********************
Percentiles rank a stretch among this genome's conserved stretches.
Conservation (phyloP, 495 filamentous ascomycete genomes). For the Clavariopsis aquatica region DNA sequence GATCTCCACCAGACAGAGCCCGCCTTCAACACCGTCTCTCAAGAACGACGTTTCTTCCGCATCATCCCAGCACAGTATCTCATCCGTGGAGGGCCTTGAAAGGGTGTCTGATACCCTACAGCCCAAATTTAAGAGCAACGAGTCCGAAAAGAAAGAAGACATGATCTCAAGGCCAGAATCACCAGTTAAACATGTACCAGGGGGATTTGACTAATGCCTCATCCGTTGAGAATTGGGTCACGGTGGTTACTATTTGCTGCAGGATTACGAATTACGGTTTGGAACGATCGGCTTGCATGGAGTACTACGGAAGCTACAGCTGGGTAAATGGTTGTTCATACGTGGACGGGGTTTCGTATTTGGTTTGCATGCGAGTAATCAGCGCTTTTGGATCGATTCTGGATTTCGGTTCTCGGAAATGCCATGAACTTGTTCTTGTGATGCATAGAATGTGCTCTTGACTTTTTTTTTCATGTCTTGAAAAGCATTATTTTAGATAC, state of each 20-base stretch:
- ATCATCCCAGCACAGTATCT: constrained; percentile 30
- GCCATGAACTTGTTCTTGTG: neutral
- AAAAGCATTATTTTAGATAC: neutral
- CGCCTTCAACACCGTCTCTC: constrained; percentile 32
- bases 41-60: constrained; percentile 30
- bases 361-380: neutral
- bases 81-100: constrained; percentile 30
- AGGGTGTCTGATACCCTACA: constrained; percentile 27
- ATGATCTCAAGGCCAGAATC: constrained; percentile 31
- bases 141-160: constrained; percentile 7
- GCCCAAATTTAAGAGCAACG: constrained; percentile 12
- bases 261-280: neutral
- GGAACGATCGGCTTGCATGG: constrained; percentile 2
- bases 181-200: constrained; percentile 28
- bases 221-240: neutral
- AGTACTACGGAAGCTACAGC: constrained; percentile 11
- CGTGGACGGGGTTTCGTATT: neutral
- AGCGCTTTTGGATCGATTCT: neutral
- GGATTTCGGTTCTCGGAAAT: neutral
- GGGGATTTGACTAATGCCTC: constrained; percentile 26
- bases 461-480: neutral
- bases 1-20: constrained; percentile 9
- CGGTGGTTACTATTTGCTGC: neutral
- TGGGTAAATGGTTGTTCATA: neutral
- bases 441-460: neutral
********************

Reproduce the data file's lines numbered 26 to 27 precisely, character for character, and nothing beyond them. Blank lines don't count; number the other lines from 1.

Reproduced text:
- TGGGTAAATGGTTGTTCATA: neutral
- bases 441-460: neutral